1992 Acura Inegra GS
1992 Acura Integra GS

By Jeremy Cato

For used car buyers, few models offer the kind of value you get in
an older Integra. So if you’re in the market for a sporty and reliable small
coupe or sedan, put this car down for a test drive.

Among the most affordable versions are the second-generation Integras sold
from 1990-93. Like all Integras, Acura billed this front-wheel-drive model
as a performance car. I guess it all depends on what you consider
performance. The high-output, 160-horsepower GS-R might qualify (it arrived
in 1992), but the more basic models had with fewer hot-rod pretensions.

No doubt this generation of Integra is a sure-footed and easy-to-drive
runabout. But we need to be honest here. The Integra’s underbody
architecture has always been based on the mainstream Honda Civic. Draw what
conclusions you will from that.

The Integra GS, RS and LS models deliver a pleasant compliant ride on the
highway, yet handling is quite tight and controlled during hard cornering.
Give credit there to what was at the time a very stiff body structure for
this class of car. But let’s not forget the Integra’s double-wishbone
four-wheel independent suspension.

Even an older Integra should deliver performance that’s light on cabin
noise (for small cars at this price) and relatively heavy on the
fun-to-drive quotient. No, you won’t exactly tear up the roads in an older
Integra, but for what you’ll spend you’ll get above average power and
handling.

From the front seats you’ll also have excellent visibility. That’s because
like all Honda products, the Integra has lots and lots of glass area. With
the engine mounted sideways, the cowl, or dashboard, is quite low and
wedge-like.

Compared to rival cars of its day – the Nissan 240SX comes to mind — the
Integra has seating that feels quite high and upright. The seats themselves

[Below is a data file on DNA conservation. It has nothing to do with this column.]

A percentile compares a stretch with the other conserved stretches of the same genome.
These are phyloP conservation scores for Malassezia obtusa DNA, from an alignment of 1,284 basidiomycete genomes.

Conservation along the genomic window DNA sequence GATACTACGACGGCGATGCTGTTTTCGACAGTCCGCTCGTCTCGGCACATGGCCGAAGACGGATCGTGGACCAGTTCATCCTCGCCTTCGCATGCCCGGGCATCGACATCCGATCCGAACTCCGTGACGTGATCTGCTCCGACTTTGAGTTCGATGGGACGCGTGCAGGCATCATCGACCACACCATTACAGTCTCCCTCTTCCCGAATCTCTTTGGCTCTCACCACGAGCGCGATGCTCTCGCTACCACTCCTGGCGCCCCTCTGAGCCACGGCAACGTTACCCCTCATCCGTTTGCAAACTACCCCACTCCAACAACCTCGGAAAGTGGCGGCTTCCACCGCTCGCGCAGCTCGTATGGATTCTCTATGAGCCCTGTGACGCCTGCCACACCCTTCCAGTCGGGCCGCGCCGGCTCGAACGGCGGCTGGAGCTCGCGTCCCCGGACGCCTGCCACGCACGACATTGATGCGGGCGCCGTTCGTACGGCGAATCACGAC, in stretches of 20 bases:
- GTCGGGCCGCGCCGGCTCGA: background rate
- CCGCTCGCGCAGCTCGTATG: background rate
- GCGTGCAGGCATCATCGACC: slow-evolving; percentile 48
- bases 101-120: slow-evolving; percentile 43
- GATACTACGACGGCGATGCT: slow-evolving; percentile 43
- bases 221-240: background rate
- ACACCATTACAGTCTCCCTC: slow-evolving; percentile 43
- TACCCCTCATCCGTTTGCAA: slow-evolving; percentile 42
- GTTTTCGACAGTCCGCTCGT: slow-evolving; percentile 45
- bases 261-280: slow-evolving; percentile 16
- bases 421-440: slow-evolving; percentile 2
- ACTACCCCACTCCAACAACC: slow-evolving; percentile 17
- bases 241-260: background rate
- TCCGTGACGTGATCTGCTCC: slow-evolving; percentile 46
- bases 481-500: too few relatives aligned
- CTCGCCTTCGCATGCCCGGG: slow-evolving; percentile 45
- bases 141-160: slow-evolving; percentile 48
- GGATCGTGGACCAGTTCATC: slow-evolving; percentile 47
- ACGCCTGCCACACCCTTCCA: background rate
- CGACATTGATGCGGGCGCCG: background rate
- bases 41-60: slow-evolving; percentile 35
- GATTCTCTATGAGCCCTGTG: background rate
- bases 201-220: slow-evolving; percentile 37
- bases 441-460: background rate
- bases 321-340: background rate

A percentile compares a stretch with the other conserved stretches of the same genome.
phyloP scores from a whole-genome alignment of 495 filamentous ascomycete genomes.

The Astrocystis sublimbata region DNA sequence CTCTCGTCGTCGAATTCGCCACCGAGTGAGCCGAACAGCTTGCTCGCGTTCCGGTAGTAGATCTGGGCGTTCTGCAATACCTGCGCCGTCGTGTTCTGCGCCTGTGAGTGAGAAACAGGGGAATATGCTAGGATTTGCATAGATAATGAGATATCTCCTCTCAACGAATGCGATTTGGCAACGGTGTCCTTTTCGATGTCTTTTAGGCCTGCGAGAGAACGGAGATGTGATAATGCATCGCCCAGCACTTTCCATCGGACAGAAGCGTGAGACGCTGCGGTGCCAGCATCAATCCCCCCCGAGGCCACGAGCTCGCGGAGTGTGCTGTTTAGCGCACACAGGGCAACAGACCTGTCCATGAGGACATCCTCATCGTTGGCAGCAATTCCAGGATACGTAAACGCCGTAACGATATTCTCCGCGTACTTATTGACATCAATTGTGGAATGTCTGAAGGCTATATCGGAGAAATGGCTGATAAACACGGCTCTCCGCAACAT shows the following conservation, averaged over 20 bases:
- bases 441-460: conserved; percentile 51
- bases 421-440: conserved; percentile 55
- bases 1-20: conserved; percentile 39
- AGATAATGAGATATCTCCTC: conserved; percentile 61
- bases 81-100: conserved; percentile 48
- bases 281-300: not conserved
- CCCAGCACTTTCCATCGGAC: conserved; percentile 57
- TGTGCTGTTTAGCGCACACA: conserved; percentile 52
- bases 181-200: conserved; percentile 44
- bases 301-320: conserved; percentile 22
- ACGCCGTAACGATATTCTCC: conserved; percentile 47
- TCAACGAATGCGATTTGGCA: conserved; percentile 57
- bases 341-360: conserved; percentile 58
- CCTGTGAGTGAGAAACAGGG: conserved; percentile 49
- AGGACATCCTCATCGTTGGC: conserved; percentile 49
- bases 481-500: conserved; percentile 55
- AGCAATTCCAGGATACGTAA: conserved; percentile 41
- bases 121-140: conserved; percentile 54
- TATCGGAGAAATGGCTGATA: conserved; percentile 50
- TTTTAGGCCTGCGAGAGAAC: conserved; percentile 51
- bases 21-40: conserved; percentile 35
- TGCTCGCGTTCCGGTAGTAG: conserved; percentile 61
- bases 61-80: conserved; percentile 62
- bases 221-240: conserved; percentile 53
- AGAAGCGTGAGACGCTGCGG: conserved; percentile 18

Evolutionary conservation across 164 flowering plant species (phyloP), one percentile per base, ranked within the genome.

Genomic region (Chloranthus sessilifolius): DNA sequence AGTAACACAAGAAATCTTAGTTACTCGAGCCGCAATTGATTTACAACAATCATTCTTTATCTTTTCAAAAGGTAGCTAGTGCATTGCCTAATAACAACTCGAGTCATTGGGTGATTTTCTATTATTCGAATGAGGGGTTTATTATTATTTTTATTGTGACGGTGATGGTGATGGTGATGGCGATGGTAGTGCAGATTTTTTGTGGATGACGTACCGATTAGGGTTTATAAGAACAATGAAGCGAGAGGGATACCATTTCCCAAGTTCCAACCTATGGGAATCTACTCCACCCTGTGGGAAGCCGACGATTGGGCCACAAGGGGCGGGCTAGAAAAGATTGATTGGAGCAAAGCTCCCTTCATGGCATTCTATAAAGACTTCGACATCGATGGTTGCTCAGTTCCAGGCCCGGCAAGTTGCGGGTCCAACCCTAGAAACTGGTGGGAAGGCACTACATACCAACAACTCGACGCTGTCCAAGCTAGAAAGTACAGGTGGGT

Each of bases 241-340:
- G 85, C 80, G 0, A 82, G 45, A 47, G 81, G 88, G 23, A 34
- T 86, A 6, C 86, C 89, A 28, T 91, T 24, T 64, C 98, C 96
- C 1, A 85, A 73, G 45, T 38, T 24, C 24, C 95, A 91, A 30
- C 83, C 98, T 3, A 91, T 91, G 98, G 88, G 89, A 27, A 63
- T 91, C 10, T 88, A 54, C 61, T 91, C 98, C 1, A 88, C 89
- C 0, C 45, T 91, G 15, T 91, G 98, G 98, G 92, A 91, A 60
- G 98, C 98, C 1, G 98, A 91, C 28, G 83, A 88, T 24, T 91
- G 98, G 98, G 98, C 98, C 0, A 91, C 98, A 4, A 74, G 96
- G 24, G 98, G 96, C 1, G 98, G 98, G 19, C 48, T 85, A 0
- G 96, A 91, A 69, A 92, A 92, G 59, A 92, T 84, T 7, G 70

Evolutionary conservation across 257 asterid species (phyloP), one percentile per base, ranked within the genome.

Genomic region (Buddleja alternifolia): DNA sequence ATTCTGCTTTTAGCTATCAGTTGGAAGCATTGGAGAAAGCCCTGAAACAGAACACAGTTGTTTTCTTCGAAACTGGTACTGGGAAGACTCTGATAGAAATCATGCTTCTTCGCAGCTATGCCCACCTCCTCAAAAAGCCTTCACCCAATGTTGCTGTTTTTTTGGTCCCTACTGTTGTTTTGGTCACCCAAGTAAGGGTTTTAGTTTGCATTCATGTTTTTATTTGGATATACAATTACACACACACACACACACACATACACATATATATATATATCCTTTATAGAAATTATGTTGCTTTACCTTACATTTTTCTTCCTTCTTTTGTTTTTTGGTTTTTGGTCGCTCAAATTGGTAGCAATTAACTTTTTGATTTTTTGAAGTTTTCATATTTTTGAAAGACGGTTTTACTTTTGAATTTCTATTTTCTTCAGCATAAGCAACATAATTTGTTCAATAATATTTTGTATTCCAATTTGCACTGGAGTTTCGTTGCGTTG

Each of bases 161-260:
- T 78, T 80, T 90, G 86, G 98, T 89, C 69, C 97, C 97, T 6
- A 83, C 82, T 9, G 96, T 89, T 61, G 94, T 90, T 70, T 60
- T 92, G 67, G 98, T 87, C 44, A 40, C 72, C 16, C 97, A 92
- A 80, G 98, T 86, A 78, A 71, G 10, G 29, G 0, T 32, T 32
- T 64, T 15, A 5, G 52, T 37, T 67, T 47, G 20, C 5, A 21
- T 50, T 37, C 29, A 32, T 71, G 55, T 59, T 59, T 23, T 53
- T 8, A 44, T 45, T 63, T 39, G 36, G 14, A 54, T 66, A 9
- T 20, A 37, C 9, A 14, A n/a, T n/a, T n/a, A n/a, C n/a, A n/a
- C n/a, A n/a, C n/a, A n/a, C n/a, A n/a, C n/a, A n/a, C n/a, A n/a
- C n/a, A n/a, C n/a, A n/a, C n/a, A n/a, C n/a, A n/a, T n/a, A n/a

were firm and supportive when the car was launched and if they’ve been cared
for, they should have remained so. Lumbar support was not available in the
base model RS, but it did come in the mid-level LS. Adjustable side bolsters
were offered on the top-of-the-line GS. That should give you some direction
when shopping for seating comfort.

From the outside, the styling of the ’90-93 model was pretty slick for its
time. The cars have rounded corners and nearly flush glass, and overall the
lean, aerodynamic lines allow the Integra to knife through the wind with a
then-best-of-class 0.32 coefficient of drag.

Thin roof pillars which, by the way, enhance visibility for passenger and
driver alike, also give the car a very airy, open feeling. Good vision for
the driver enhances safety. On the latter, no airbags were offered for this
generation Integra and neither was traction control.

Power for this generation Integra comes from a 1.8-litre four-cylinder
engine. With 16 valves, this powerplant delivered 130 hp at 6000 rpm. Power
went up to 140 hp with the introduction of the ’92 version.

Those horsepower numbers are almost identical to those posted by the rival
Toyota’s Celica of those years, and slightly less than the 240SX in the
early ’90s. Brakes on the second generation Integra are all the four-wheel
disc variety. Anti-lock braking was an option.

As for actual performance, when new this engine would take you from 0-100
km in just over nine seconds. While the years might have caused the Integra
to lose a step, even used ones today are quite responsive at low speeds. On
the highway expect the engine to get a bit buzzy when pushed towards its
6,500 rpm redline.

A five-speed manual transmission was standard on all Integra models for
this generation. Look for smooth shift action, not to mention shift points
well-suited to city driving. That is, most of the time the engine should
asks for a change of gears at just the right moment in traffic. You’ll find,
for example, that second gear is not so low that the engine is sluggish at
those bumper-to-bumper moments. A four-speed automatic was optional on all
models, but personally I think it robs the car of any real zest.

Inside, you’ll find three sets of seatbelts on the backseat. But even in
the four-door Integra that’s either a sign of optimism or in recognition of
the many short city hauls for which this car is well-suited. Still, the
Integra is roomy for its class, well-thought-out and comfortable.
Reliability has proven to be very, very good, too.


Used vehicle prices vary depending on factors such as general condition, odometer reading, usage history and options fitted. Always have a used vehicle checked by an experienced auto technician before you buy.

Jeremy Cato is an award-winning print and broadcast journalist. He is a columnist and feature writer for the Globe & Mail newspaper and his articles are syndicated to a variety of other publications.

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